Date: December 6, 2020
1) Does that 0.99% rate grab your attention?
2) Do you see this as a unique marketing strategy?
3) On page 10-15 of Wiley’s Financial Accounting: Tools for Business Decision-Making, you find an “Accounting Matters” text box with an interesting discussion of personal mortgages and debt rates of Canadians. What is your personal debt to income percentage?
Description: Exxon, the giant oil company, seems ready to write down between $17 billion and $20 billion in assets. With collapsing oil prices, Exxon’s natural gas deposits in the Americas are over-valued. About 10 years ago Exxon acquired XTO Energy for about $35 billion, and with it, XTO’s gas fields. In the rear-view mirror, one might second guess this decision.
Date: December 1, 2020
1) How do you wrap your mind around a write-down of $20 billion?
2) What have other energy producers been doing with their asset values in the time of the Corona virus?
3) Chapter 9 of Wiley’s Financial Accounting: Tools for Business Decision-Making discusses depreciation, including depreciation for natural resources. What is depreciation called when you are dealing with natural resources?
Description: Job gains announced last week were three times higher than expected. Statistics Canada was way off on its call of quarterly results for Gross Domestic Product. If Covid-19 hadn’t already thrown enough curve balls already, now you can include the notion that the economic results are even confusing the economists. The deputy chief economist at CIBC, Benjamin Tal, noted “My head is spinning, too. . . . we’ve never seen anything like this.”
Date: December 5, 2020
1) Have you been confused about the economic news too? What did you learn from reading this article?
2) Have you been discussing any of these factors in your classes as part of your studies?
3) In Wiley’s Auditing: A Practical Approach we learn a number of important things to consider in planning an audit. Chapter 3, (page 3-10 ), tells us “when gaining an understanding of a client, an auditor assesses how economy-level factors affect the client.” How might audit planning be affected in the midst of the pandemic?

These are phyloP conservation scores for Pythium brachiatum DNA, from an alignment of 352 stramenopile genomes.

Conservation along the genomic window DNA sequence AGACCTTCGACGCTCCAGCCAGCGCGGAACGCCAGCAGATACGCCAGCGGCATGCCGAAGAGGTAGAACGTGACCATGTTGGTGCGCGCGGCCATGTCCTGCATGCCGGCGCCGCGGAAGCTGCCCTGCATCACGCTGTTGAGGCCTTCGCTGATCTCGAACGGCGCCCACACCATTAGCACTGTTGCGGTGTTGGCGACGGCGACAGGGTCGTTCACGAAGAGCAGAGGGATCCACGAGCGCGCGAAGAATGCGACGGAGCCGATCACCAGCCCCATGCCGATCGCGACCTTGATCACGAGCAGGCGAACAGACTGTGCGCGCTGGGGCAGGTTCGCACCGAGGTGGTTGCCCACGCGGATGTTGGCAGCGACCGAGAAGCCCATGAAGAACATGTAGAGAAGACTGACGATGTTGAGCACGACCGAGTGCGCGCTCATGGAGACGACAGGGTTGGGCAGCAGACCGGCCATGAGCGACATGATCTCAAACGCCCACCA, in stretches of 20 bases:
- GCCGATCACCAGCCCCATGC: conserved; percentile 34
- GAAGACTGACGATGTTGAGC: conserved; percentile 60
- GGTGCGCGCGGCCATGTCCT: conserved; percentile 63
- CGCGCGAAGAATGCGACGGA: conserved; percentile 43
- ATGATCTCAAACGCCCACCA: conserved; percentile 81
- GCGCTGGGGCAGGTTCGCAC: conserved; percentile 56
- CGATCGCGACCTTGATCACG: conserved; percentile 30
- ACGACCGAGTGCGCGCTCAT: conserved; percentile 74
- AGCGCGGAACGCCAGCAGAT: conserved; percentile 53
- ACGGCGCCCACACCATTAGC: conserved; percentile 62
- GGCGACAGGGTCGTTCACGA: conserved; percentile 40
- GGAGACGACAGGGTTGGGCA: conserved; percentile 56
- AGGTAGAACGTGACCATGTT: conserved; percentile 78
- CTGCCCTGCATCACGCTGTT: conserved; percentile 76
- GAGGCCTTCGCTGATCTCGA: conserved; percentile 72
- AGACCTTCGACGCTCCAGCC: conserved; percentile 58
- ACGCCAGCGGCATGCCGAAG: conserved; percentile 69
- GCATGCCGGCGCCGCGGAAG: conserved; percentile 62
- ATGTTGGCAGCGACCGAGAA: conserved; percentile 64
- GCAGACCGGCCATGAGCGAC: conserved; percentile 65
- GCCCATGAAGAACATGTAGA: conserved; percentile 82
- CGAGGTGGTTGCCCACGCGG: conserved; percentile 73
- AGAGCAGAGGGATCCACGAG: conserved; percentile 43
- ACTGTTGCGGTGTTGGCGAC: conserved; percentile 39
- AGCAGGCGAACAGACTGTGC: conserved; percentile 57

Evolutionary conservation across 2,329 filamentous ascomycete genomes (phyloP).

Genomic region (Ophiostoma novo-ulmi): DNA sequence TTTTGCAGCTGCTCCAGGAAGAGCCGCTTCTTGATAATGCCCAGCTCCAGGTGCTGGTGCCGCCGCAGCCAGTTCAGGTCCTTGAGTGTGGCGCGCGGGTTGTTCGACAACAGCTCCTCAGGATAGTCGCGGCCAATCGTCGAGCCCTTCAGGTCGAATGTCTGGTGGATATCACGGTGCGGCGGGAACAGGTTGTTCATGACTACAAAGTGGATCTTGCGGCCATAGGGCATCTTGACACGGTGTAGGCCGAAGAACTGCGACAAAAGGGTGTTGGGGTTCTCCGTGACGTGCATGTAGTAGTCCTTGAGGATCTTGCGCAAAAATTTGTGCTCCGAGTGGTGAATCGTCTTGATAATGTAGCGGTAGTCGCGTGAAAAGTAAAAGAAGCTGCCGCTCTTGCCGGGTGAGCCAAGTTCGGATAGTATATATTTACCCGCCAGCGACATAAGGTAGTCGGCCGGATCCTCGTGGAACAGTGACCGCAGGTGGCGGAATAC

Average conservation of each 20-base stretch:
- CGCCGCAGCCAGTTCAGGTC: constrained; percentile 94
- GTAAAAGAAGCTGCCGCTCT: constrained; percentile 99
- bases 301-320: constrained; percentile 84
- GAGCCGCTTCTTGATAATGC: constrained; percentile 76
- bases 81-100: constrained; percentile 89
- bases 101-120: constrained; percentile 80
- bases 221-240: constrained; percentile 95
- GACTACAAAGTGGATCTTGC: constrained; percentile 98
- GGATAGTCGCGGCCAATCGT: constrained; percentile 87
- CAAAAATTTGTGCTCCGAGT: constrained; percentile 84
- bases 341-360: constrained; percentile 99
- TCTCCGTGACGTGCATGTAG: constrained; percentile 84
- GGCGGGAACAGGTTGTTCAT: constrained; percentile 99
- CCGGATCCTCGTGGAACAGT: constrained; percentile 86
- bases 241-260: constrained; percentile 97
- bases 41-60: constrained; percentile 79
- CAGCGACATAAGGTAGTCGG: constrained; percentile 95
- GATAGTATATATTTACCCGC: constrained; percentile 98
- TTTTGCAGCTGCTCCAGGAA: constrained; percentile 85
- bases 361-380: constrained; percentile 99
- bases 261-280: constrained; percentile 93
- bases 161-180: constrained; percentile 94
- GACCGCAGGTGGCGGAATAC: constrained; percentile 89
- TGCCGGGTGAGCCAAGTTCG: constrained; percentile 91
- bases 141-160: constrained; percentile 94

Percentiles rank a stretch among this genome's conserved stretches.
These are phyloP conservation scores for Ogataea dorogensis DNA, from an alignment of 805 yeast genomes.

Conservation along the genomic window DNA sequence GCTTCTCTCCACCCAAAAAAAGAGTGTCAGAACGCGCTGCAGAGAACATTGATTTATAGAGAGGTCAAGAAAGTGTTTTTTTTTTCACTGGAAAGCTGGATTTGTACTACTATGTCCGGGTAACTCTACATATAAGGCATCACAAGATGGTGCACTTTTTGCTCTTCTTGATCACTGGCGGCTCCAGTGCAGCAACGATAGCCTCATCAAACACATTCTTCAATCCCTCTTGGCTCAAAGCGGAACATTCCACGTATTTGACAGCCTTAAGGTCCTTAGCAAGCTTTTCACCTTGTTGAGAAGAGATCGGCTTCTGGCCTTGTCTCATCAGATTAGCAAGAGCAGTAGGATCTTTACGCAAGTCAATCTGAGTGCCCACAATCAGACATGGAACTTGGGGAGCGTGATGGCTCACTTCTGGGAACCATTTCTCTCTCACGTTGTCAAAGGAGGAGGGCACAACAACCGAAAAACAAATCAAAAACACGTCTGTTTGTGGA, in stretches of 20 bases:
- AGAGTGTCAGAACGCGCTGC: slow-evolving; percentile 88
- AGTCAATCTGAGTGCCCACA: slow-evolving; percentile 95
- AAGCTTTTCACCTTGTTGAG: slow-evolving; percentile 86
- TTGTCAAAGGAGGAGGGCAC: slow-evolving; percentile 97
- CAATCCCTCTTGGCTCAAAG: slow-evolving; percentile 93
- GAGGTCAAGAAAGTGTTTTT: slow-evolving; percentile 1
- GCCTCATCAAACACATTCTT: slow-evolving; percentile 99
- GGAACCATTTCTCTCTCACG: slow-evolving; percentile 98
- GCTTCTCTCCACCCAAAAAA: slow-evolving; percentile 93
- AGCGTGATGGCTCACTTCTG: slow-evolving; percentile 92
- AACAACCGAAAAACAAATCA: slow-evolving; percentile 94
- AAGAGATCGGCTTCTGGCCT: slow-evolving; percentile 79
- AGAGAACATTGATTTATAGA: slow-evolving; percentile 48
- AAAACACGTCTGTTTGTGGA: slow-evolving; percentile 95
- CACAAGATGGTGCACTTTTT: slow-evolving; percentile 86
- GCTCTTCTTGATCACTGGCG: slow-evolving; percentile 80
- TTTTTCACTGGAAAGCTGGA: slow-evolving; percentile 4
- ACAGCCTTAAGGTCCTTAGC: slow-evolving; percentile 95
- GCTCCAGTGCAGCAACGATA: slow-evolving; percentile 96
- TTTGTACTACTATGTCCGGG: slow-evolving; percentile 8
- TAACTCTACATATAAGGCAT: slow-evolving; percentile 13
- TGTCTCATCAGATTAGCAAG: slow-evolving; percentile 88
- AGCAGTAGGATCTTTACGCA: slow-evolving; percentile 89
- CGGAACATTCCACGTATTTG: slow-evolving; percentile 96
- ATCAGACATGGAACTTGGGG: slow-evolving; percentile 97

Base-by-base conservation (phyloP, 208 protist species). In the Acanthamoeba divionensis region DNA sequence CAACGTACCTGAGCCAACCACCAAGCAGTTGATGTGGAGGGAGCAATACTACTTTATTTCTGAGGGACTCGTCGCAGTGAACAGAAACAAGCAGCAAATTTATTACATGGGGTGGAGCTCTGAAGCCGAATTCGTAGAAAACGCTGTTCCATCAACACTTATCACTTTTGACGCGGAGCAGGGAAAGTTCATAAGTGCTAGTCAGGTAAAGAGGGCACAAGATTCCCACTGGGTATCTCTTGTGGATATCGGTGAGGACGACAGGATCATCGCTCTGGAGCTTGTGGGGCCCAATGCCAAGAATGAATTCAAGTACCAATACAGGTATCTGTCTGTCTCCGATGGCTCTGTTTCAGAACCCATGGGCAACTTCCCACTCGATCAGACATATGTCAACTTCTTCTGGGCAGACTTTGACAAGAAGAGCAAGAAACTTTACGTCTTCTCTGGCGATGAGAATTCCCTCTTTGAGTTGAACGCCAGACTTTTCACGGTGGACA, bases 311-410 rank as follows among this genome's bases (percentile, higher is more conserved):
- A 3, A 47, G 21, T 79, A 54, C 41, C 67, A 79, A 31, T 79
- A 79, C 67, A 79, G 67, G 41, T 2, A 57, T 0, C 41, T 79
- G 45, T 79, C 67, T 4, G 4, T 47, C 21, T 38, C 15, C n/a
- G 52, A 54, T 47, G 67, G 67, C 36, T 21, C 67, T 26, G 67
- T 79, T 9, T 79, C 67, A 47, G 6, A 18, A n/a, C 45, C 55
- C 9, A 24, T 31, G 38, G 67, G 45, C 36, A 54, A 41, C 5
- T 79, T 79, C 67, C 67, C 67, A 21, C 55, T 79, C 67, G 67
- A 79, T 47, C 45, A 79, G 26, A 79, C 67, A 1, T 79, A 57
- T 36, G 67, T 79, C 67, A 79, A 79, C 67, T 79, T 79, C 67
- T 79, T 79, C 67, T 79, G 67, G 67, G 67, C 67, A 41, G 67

Description: Rogers Communications has contradicted some initial reporting that the Rogers Centre – the building originally called the Skydome – is not going to be torn down; well, at least not for now. Earlier on Friday the Globe and Mail reported the building would be razed. The notion was that Rogers and Brookfield Capital Management would construct a smaller stadium, leaving land for retail, office, and residential space, as well as additional parkland. The Centre, with its famous retractable roof, has perhaps been best known as the home of the Toronto Blue Jays.
Date: November 27, 2020
1) Have you ever visited the Rogers Centre? What event did you attend?
2) What do you think of this plan to build a new stadium with a grass field and to develop a number of other facilities?
3) Chapter 9 of Wiley’s Financial Accounting: Tools for Business Decision-Making talks about accounting for property, plant, and equipment, including the subject of depreciating capital assets. Do some research to determine if you can find out how many years the Rogers Centre is being depreciated over. Is the building nearing the end of its estimated useful life?